The average number of hydrolyzable radicals determines, in part, the molecular structure that results after hydrolysis and condensation of silanes. (Average number of hydrolyzable radicals, as used herein, signifies the total number of hydrolyzable radicals attached to the silicon atoms in the molecules of the silane starting materials divided by the total number of silicon atoms therein.) The reactions which occur during the course or" the hydrolysis and condensation of silanes are understood to be represented by Equations 1 and 2 below:
in which Y is a hydrolyzable radical as hereinbefore described. Hydrolysis and condensation of a single silane having, attached to the silicon atom in the silane molecule, three hydrolyzable radicals yields cross-linked siloxanes; hydrolysis and condensation of a silane having two hydrolyzable radicals yields linear or cyclic siloxanes; while hydrolysis and condensation of a silane having one hydrolyzable radical yields disiloxanes. In general, in a mixture of silanes the average number of hydrolyzable groups attached to the silicon atoms determines the molecular structure of the resulting siloxanes in much the same way. Therefore, in order to obtain a curable resin it is usually desirable that the resin be derived by hydrolysis of silane compositions having an average number of hydrolyzable radicals between two and three.
As is disclosed in United States Patent No. 2,258,220 the products of the hydrolysis of ethylhalosilanes containing 1,5 ethyl radicals for each silicon atom (the maximum disclosed in the patent) are, due to their volatility, more diiiicult to condense or polymerize to resinous bodies by heating at atmospheric pressure. The condensation of such more highly ethylated silicols is facilitated by effecting condensation under superatinospheric pressure." It has been found that a diethyldihalosilane upon hydrolysis tends to form cyclic condensation products which are volatile and evaporate during the curing of the composition. Since the more highly ethylated compositions are produced from mixtures containing higher proportions of a diethyldihalosilane, the formation of. cyclic condensation products takes place to a greater extent in the case of the more highly ethylated compositions.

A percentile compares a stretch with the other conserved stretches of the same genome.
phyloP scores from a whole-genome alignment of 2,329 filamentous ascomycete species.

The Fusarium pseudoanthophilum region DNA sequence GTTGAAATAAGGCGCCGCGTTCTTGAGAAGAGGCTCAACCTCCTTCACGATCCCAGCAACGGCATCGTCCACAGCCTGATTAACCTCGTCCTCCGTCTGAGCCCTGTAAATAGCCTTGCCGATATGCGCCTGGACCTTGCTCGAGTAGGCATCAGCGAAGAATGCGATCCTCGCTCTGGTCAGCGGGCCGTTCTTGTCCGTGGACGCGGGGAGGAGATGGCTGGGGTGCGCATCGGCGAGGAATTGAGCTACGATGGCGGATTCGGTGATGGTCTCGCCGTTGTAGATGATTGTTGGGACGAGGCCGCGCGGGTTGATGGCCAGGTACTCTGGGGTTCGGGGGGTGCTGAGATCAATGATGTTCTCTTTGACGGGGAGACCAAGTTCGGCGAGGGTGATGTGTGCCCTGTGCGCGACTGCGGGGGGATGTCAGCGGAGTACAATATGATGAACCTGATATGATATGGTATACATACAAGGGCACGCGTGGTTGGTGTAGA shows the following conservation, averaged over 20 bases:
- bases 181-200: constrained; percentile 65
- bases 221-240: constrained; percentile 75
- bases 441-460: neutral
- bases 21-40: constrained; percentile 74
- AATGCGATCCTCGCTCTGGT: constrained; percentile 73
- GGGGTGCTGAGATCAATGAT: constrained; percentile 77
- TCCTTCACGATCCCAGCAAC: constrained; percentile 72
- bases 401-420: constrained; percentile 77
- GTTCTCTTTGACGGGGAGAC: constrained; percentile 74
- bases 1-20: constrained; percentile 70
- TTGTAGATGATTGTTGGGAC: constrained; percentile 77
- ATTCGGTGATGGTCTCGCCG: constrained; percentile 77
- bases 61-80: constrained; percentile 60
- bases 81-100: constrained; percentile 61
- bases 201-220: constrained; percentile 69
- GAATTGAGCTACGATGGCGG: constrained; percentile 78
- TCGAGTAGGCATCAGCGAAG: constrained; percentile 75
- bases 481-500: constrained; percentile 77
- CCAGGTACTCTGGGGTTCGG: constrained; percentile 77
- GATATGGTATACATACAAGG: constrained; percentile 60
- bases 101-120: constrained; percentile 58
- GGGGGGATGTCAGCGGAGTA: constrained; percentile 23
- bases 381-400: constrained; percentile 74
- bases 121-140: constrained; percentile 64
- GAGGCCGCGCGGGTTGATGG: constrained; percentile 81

It has been found to be advantageous to condense (or polymerize) a composition comprising both products of the hydrolysis of ethylsilanes and products of the hydrolysis of organic crosslinked silanes. The resulting condensation or polymerization products cure faster, are less subject to cracking, and are more flexible than are products of the condensation (or polymerization) of the hydrolysis products of ethylsilanes. Furthermore, it has been found to be possible to produce excellent condensation or polymerization products from hydrolyzed compositions embodying the invention in which the r/Si ratio is greater than 1.5. r/Si ratio, as used herein, means the total number of silicon-nonhydrolyzable radical bonds in the composition divided by the total number of silicon atoms in the composition. The r/Si ratio, therefore, equals four minus the average number of hydrolyzable radicals in the silane mixture.